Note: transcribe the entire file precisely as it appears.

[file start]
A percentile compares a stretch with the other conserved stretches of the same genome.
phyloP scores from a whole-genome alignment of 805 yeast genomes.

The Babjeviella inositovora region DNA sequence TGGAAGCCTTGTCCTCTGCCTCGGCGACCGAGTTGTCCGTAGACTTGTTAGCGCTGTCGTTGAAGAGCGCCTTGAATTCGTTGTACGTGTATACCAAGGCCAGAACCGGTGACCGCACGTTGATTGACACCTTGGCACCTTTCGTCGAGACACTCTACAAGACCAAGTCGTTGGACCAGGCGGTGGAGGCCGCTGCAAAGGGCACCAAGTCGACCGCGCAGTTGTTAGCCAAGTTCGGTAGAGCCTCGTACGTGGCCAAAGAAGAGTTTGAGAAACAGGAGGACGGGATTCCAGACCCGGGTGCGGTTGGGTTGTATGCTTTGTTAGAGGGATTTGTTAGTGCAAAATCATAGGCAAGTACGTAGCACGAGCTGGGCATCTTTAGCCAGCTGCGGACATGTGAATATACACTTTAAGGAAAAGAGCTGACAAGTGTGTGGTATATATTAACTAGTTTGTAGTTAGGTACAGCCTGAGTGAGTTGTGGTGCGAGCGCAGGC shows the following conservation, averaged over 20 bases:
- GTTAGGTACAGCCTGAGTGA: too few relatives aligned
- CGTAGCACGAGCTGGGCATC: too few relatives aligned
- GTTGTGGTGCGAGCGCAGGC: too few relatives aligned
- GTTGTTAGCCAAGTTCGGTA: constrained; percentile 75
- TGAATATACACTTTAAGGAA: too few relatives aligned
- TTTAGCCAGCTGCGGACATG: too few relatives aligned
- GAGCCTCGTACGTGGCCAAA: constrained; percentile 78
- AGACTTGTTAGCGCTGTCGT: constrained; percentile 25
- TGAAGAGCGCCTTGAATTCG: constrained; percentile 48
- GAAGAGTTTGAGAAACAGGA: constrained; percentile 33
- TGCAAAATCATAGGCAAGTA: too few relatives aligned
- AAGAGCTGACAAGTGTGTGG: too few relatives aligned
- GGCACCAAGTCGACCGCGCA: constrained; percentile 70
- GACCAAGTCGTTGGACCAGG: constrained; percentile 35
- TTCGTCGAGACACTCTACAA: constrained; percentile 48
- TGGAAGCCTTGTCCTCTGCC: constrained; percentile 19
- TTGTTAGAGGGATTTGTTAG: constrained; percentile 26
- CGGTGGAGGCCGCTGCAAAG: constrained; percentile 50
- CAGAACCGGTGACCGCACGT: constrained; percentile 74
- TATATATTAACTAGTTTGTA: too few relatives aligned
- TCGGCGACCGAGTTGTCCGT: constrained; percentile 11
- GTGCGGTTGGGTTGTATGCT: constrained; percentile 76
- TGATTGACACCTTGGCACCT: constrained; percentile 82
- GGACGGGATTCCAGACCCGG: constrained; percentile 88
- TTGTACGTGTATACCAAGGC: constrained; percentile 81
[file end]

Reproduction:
A percentile compares a stretch with the other conserved stretches of the same genome.
phyloP scores from a whole-genome alignment of 805 yeast genomes.

The Babjeviella inositovora region DNA sequence TGGAAGCCTTGTCCTCTGCCTCGGCGACCGAGTTGTCCGTAGACTTGTTAGCGCTGTCGTTGAAGAGCGCCTTGAATTCGTTGTACGTGTATACCAAGGCCAGAACCGGTGACCGCACGTTGATTGACACCTTGGCACCTTTCGTCGAGACACTCTACAAGACCAAGTCGTTGGACCAGGCGGTGGAGGCCGCTGCAAAGGGCACCAAGTCGACCGCGCAGTTGTTAGCCAAGTTCGGTAGAGCCTCGTACGTGGCCAAAGAAGAGTTTGAGAAACAGGAGGACGGGATTCCAGACCCGGGTGCGGTTGGGTTGTATGCTTTGTTAGAGGGATTTGTTAGTGCAAAATCATAGGCAAGTACGTAGCACGAGCTGGGCATCTTTAGCCAGCTGCGGACATGTGAATATACACTTTAAGGAAAAGAGCTGACAAGTGTGTGGTATATATTAACTAGTTTGTAGTTAGGTACAGCCTGAGTGAGTTGTGGTGCGAGCGCAGGC shows the following conservation, averaged over 20 bases:
- GTTAGGTACAGCCTGAGTGA: too few relatives aligned
- CGTAGCACGAGCTGGGCATC: too few relatives aligned
- GTTGTGGTGCGAGCGCAGGC: too few relatives aligned
- GTTGTTAGCCAAGTTCGGTA: constrained; percentile 75
- TGAATATACACTTTAAGGAA: too few relatives aligned
- TTTAGCCAGCTGCGGACATG: too few relatives aligned
- GAGCCTCGTACGTGGCCAAA: constrained; percentile 78
- AGACTTGTTAGCGCTGTCGT: constrained; percentile 25
- TGAAGAGCGCCTTGAATTCG: constrained; percentile 48
- GAAGAGTTTGAGAAACAGGA: constrained; percentile 33
- TGCAAAATCATAGGCAAGTA: too few relatives aligned
- AAGAGCTGACAAGTGTGTGG: too few relatives aligned
- GGCACCAAGTCGACCGCGCA: constrained; percentile 70
- GACCAAGTCGTTGGACCAGG: constrained; percentile 35
- TTCGTCGAGACACTCTACAA: constrained; percentile 48
- TGGAAGCCTTGTCCTCTGCC: constrained; percentile 19
- TTGTTAGAGGGATTTGTTAG: constrained; percentile 26
- CGGTGGAGGCCGCTGCAAAG: constrained; percentile 50
- CAGAACCGGTGACCGCACGT: constrained; percentile 74
- TATATATTAACTAGTTTGTA: too few relatives aligned
- TCGGCGACCGAGTTGTCCGT: constrained; percentile 11
- GTGCGGTTGGGTTGTATGCT: constrained; percentile 76
- TGATTGACACCTTGGCACCT: constrained; percentile 82
- GGACGGGATTCCAGACCCGG: constrained; percentile 88
- TTGTACGTGTATACCAAGGC: constrained; percentile 81